Ferrari want wins to build for 2023, resigned to Max Verstappen taking the title

Jamie Woodhouse
Charles Leclerc, Ferrari, with Red Bull's Max Verstappen on track at the Italian Grand Prix. Monza, September 2022.

Ferrari's Charles Leclerc with Red Bull's Max Verstappen on track at the Italian Grand Prix. Monza, September 2022.

Carlos Sainz accepts that Max Verstappen will take the title, so he is focused on returning Ferrari to winning ways as they build for 2023.

Judging by how the season started off, it seemed like Ferrari were going to be the team who rivals found it very difficult to catch, Charles Leclerc winning two of the opening three races.

But Red Bull wrestled away control as the season went on, helped by Ferrari shooting themselves in the foot on multiple occasions.

The situation now is that with victory and the fastest lap bonus point at the Japanese Grand Prix, Verstappen will be crowned a two-time World Champion.

Although Sainz’s team-mate Leclerc is not out of the fight mathematically, Ferrari trailing Red Bull by 137 points meanwhile in the Constructors’ standings, Sainz says Verstappen will be World Champion again in 2022, that is only a matter of time.

2023 then is the focus of Ferrari’s attentions to strike back, but Sainz explained that the current season remains crucial to this, with as many victories as possible in the last five rounds targetted by the team to boost their efforts.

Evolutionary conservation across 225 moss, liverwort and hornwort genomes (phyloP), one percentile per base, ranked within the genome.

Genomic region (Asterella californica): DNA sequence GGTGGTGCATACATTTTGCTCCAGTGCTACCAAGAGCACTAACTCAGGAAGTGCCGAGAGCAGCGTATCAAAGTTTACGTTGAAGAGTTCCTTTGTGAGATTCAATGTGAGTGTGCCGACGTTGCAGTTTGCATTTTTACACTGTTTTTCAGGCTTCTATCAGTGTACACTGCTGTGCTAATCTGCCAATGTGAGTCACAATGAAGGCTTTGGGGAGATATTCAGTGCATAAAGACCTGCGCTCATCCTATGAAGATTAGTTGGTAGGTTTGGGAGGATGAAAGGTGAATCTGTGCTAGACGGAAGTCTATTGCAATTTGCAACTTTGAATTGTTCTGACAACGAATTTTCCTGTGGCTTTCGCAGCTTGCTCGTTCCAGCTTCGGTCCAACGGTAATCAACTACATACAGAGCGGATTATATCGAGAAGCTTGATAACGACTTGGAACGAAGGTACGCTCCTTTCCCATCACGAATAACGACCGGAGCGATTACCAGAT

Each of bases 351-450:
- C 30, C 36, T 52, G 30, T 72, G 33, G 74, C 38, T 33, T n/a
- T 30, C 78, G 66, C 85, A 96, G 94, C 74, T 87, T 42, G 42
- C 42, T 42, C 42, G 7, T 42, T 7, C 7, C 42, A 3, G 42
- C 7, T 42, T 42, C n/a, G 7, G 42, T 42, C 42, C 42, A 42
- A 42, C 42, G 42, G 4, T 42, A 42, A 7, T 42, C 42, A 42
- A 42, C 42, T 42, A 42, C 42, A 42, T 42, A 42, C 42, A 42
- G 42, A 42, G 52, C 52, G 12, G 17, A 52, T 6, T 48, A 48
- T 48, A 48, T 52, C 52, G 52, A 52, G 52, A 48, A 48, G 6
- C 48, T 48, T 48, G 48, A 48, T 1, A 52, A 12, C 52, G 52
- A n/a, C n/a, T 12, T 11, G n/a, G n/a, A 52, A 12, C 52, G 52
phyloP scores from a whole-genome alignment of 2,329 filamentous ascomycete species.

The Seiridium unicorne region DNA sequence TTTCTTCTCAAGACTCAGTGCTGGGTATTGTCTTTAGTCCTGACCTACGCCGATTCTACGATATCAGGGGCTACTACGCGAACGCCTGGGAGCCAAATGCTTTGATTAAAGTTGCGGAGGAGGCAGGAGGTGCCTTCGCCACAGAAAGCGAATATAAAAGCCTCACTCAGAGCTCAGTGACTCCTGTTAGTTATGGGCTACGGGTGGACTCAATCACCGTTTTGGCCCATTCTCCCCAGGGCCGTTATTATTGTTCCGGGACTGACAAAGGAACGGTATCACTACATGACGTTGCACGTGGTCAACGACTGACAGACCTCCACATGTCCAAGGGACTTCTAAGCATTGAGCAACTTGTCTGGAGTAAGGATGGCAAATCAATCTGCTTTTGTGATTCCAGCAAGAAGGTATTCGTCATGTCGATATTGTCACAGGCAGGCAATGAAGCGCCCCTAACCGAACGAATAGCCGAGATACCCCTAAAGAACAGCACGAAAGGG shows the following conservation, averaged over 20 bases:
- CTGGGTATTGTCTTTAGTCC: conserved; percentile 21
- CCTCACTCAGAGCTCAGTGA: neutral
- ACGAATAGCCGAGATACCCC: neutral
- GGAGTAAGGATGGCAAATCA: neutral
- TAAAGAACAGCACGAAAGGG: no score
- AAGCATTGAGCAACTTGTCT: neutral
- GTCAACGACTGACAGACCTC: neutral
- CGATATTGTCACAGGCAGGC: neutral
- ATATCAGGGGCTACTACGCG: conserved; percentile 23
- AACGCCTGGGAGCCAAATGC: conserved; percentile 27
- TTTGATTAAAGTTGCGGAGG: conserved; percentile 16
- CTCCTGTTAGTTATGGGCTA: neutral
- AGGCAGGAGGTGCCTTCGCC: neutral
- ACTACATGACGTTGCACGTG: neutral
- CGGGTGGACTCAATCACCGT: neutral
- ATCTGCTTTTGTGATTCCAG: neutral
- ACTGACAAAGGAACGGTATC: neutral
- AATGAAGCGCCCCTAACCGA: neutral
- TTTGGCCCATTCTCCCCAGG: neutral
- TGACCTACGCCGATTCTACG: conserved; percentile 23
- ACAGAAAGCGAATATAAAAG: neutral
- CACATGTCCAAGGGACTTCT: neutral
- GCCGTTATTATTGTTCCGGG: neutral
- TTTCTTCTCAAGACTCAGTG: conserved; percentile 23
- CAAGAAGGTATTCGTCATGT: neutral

The Scuderia have not appeared on the top step of the podium since the Austrian Grand Prix in July.

Carlos Sainz, Ferrari and Sergio Perez, Red Bull, race. Italy, September 2022.

“We’re going to do everything we can to win, which also slows down their success,” said Sainz ahead of the Japanese Grand Prix, as per

“It’s been a while since we won, but the goal is to just win everything. We know that sooner or later Verstappen will be champion anyway.

“With those wins, we are preparing for 2023. The aim is not specifically to delay his title win. We know he will take it anyway. As Ferrari we want to be victorious, keep learning and run weekends perfectly. That builds confidence and that brings Ferrari more success.”

Red Bull had begun to pull away from Ferrari not only in terms of points, but performance as well, Verstappen having taken five victories in a row.

That streak ended in Singapore though, Verstappen starting P8 after a qualifying mishap from Red Bull and finishing a scruffy race by his standards in P7.

Leclerc meanwhile claimed P2 having challenged Verstappen’s team-mate Sergio Perez for the win earlier in the race, with Sainz completing the podium to ensure that both Ferrari drivers featured in the celebrations for the first time since Miami.

Sainz now goes into the Japanese GP with optimism, expecting the Suzuka circuit to suit Ferrari’s F1-75.

“Winning at least one win before the end of this year should already motivate us and make us feel good,” Sainz continued. “This means we need to have a perfect weekend, which is what we need now.

“At Zandvoort and Spa we didn’t have the pace, but at Monza and Singapore things were already better. We were maybe not faster than Red Bull in the race, but more in the fight.

“Suzuka should suit us. It consists of long straights, with medium and fast corners. This has to suit our car. Our car is fast almost everywhere, but it’s purely down to how we do against Red Bull.”

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